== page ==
Almost two months to the day Guido’s Speakeasy abruptly announced it was shutting its doors, Frederick woke up Monday and realized that The Blue Side Tavern had followed suit. Speculation as to the reasons began almost immediately in various circles around town, but much like Guido’s, the who, what, when, where and why nearly became moot.

Because to so many people, for the second time in two months, a prominent music venue in the city is gone. And when you throw in Area 31, which recently announced its intention to close by February, that means Frederick’s music scene is actually experiencing the one thing about which so many hyperbolic statements have been issued for the last decade or so.

“Frederick needs a music venue.”

“It’s the one thing missing.”

“Why can’t we just have a space dedicated solely for concerts?”

Those are things I’ve been hearing for the nine years I’ve been working at The Frederick News-Post. What so many people never realized when they said those things, however, was that ... well ... it wasn’t all that bad. Guido’s had the punk. The Blue Side had the Americana. Area 31 had the weird. Cafe Nola had the indie. Cafe 611 had the metal (and the hip-hop, depending on the night). Shoot, you could even throw in Vini Culture, which hosted jazz music now and then.

These days? Four of those six businesses are gone. Outside of the Weinberg Center, which rarely provides a stage for the Local Artist, there are really only two spots that remain. So, yeah. You thought you had it bad six months ago? Look at it now.

“There are places,” Marly Hardin, who booked the music for The Blue Side, told me Monday. “Cafe Nola is good. There’s the Eagles Club. [Cafe] 611 — I’ve always wanted to see something done there because they have one of the best physical stages in town. I’m bummed about Area 31 shutting down.

“The thing is, there are a lot of good stages, but we never seem to be able to lock down a solid venue for roots music and do it consistently.”

She’s right. And that doesn’t have to be specific to roots music, either. Perhaps the bigger hit the music scene takes with the closing of The Blue Side Tavern is that it became a tenured place among those who perform. You knew that shows were going on there most every weekend and, if your goal was to see live music, you knew they had you covered.

Now, that’s gone, leaving a trail of immaculate chicken tenders and one of the city’s few true stages behind. Actually, the latter is why my own band, DoubleMotorcycle, decided we wanted to play that room for our second record’s release party back in January. It was the biggest feasible space. It had a real stage, devoid of anything that might obstruct a view. And it was largely known as an Americana club — bringing our hot mess to the equation, we thought, would be ... interesting.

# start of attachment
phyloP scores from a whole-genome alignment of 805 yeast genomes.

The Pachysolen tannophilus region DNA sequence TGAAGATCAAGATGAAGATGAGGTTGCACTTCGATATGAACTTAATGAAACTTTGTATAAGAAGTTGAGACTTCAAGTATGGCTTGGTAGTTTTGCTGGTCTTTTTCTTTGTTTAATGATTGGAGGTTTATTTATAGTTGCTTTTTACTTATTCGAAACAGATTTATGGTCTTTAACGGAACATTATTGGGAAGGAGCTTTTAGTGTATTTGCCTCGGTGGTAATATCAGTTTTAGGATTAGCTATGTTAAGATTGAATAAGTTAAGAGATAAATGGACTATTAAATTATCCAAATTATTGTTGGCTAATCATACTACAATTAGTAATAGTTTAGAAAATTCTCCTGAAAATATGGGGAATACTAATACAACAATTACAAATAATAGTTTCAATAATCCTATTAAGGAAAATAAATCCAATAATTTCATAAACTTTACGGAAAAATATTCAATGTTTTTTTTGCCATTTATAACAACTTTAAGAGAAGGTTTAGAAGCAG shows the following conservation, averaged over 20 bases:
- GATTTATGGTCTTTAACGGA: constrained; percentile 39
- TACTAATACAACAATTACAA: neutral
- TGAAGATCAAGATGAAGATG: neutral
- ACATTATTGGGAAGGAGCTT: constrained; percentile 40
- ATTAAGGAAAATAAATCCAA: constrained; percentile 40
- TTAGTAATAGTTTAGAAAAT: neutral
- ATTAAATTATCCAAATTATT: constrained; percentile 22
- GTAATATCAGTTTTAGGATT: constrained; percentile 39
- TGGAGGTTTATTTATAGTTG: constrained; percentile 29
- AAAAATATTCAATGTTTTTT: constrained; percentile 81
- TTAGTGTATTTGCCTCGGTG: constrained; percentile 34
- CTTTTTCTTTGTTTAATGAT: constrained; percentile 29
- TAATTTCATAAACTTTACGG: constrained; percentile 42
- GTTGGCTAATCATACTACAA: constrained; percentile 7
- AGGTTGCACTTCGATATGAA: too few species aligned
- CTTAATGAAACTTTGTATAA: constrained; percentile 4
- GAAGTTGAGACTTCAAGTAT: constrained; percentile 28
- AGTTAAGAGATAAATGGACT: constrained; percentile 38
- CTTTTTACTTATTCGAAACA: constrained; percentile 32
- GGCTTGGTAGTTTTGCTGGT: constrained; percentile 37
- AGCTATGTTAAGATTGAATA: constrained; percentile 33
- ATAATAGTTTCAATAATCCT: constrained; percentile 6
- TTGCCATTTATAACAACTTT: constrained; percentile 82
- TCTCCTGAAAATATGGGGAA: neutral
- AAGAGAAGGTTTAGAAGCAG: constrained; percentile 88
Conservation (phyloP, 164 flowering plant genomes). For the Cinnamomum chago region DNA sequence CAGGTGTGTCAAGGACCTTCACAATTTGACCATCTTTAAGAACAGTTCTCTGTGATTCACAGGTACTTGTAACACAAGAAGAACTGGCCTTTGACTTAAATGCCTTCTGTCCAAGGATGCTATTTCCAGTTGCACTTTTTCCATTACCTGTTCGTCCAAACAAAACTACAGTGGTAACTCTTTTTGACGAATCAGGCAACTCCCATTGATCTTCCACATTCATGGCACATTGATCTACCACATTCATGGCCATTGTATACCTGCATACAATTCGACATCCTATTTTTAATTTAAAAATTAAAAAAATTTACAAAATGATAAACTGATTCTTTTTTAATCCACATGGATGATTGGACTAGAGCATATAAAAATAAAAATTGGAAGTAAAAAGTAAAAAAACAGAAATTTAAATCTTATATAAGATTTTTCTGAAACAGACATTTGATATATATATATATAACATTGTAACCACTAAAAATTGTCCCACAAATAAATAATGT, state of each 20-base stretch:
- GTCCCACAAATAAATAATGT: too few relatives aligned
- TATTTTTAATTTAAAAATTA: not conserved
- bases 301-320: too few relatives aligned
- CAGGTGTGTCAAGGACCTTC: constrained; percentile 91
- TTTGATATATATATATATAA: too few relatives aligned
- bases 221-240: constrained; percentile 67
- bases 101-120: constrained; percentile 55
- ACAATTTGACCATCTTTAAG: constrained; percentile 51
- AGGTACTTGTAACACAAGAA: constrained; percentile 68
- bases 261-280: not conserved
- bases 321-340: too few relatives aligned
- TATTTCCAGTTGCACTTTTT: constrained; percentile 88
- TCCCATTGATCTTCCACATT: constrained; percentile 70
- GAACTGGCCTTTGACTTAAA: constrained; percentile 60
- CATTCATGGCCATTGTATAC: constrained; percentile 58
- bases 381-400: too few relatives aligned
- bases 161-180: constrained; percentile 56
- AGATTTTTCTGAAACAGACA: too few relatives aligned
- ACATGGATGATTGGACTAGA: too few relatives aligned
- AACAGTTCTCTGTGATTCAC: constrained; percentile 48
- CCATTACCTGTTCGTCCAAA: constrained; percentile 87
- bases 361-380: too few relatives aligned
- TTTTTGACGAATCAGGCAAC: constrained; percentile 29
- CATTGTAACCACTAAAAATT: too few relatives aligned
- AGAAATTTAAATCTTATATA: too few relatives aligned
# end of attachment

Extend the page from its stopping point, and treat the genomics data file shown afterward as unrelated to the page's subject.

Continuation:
What truly was interesting, however, was how much fun we had, which, from what I gathered Monday, wasn’t singular to us. Nic Cusic, the sous-chef for the place, told me Monday that what he’ll miss the most is being recognized by the restaurant’s clientele.

“I loved that customers actually knew I was back there making their food,” Cusic said.

You might also be amazed to learn that Frederick is in a serious transition period for its music scene. One Social Media Warrior who wondered Monday if we can now proclaim the scene dead with the loss of The Blue Side. In a text exchange with a friend Monday afternoon, he suggested to me that seeing all these music places go under is “starting to feel less and less like a coincidence.”

Maybe. But as I’ve always argued, a scene is what you make it. A lack of places to publicly perform won’t stop a group of people who want to create music from creating music — it’s either in you or it’s not. Still, it sure is curious that after hearing for years about how problematic this city’s lack of places to play is, we now find ourselves wondering what’s next to close, rather than wondering what’s next to open.

Does that mean a scene is dead? No. But does it mean that it’s in serious danger of unceremoniously stunting — or worse, concluding — its evolution? It’s hard to know for sure. But something tells me that after Monday’s announcement, a quick walk down Bentz Street might yield some answers.

Follow Colin McGuire on Twitter: @colinpadraic.

(5) comments


What makes a good music venue is a place that respects the performers by featuring them through smart scheduling, adequate promotion, thoughtful staging, and an atmosphere that encourages people to pay attention to the performance. It's helpful if the entertainment is offered on a consistent basis where people know that on certain nights of the week they know they can go and be entertained. Blueside wasn't great at any of this. There was very little promotion of acts that were playing, TV's were left on all around the room distracting people from the live entertainment.

Despite this, I saw some great entertainment there! We have some exceptional musicians in our area that deserve way more attention and recognition than they receive. I was blown away the first time I heard performers like Mindy Miller, Patrick Gulley, Shannon Bielsky and Moonlight Drive, JB Dunn and Plaid the Buffalo, and Scribe (to name a few). Michelle and Jason Hannon with their band One Blue Night have original songs that are on the national Amercana charts but seldom draw a crowd her in Frederick. Why any of these acts don't draw a steady following of supporters in this area is a mystery to me.